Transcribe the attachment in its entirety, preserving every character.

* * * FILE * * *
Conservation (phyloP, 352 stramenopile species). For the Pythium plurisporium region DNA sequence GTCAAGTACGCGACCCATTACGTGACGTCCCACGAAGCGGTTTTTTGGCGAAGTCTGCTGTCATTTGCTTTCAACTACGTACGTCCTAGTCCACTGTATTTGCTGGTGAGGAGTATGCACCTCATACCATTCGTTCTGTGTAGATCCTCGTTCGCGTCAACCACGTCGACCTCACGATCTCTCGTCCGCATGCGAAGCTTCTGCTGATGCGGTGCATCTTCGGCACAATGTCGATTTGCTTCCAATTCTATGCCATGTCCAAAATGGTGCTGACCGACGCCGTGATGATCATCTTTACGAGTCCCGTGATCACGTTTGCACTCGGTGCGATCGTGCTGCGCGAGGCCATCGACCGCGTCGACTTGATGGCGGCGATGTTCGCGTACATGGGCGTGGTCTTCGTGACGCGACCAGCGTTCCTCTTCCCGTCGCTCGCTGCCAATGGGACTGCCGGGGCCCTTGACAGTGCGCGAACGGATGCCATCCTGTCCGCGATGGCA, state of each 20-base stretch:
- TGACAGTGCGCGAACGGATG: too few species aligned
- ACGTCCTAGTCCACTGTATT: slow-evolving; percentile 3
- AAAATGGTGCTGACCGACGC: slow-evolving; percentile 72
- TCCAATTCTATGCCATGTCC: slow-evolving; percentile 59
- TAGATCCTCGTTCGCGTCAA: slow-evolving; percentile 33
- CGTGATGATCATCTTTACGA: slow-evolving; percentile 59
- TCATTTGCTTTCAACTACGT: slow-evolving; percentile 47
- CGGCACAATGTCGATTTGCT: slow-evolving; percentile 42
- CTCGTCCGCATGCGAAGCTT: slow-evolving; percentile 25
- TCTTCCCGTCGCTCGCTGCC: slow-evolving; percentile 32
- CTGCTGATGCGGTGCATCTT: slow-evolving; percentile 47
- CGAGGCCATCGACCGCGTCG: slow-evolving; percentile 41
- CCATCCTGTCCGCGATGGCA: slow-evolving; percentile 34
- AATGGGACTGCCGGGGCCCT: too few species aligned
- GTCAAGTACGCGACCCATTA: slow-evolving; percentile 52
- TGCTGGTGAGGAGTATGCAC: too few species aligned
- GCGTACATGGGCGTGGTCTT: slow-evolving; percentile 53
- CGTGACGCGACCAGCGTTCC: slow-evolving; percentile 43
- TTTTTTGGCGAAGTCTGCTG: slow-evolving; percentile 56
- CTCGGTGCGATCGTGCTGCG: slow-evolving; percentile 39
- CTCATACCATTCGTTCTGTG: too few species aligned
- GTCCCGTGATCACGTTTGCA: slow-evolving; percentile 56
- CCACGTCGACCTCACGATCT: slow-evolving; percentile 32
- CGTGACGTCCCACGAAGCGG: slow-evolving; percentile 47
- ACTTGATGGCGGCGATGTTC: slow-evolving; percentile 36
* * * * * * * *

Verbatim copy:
Conservation (phyloP, 352 stramenopile species). For the Pythium plurisporium region DNA sequence GTCAAGTACGCGACCCATTACGTGACGTCCCACGAAGCGGTTTTTTGGCGAAGTCTGCTGTCATTTGCTTTCAACTACGTACGTCCTAGTCCACTGTATTTGCTGGTGAGGAGTATGCACCTCATACCATTCGTTCTGTGTAGATCCTCGTTCGCGTCAACCACGTCGACCTCACGATCTCTCGTCCGCATGCGAAGCTTCTGCTGATGCGGTGCATCTTCGGCACAATGTCGATTTGCTTCCAATTCTATGCCATGTCCAAAATGGTGCTGACCGACGCCGTGATGATCATCTTTACGAGTCCCGTGATCACGTTTGCACTCGGTGCGATCGTGCTGCGCGAGGCCATCGACCGCGTCGACTTGATGGCGGCGATGTTCGCGTACATGGGCGTGGTCTTCGTGACGCGACCAGCGTTCCTCTTCCCGTCGCTCGCTGCCAATGGGACTGCCGGGGCCCTTGACAGTGCGCGAACGGATGCCATCCTGTCCGCGATGGCA, state of each 20-base stretch:
- TGACAGTGCGCGAACGGATG: too few species aligned
- ACGTCCTAGTCCACTGTATT: slow-evolving; percentile 3
- AAAATGGTGCTGACCGACGC: slow-evolving; percentile 72
- TCCAATTCTATGCCATGTCC: slow-evolving; percentile 59
- TAGATCCTCGTTCGCGTCAA: slow-evolving; percentile 33
- CGTGATGATCATCTTTACGA: slow-evolving; percentile 59
- TCATTTGCTTTCAACTACGT: slow-evolving; percentile 47
- CGGCACAATGTCGATTTGCT: slow-evolving; percentile 42
- CTCGTCCGCATGCGAAGCTT: slow-evolving; percentile 25
- TCTTCCCGTCGCTCGCTGCC: slow-evolving; percentile 32
- CTGCTGATGCGGTGCATCTT: slow-evolving; percentile 47
- CGAGGCCATCGACCGCGTCG: slow-evolving; percentile 41
- CCATCCTGTCCGCGATGGCA: slow-evolving; percentile 34
- AATGGGACTGCCGGGGCCCT: too few species aligned
- GTCAAGTACGCGACCCATTA: slow-evolving; percentile 52
- TGCTGGTGAGGAGTATGCAC: too few species aligned
- GCGTACATGGGCGTGGTCTT: slow-evolving; percentile 53
- CGTGACGCGACCAGCGTTCC: slow-evolving; percentile 43
- TTTTTTGGCGAAGTCTGCTG: slow-evolving; percentile 56
- CTCGGTGCGATCGTGCTGCG: slow-evolving; percentile 39
- CTCATACCATTCGTTCTGTG: too few species aligned
- GTCCCGTGATCACGTTTGCA: slow-evolving; percentile 56
- CCACGTCGACCTCACGATCT: slow-evolving; percentile 32
- CGTGACGTCCCACGAAGCGG: slow-evolving; percentile 47
- ACTTGATGGCGGCGATGTTC: slow-evolving; percentile 36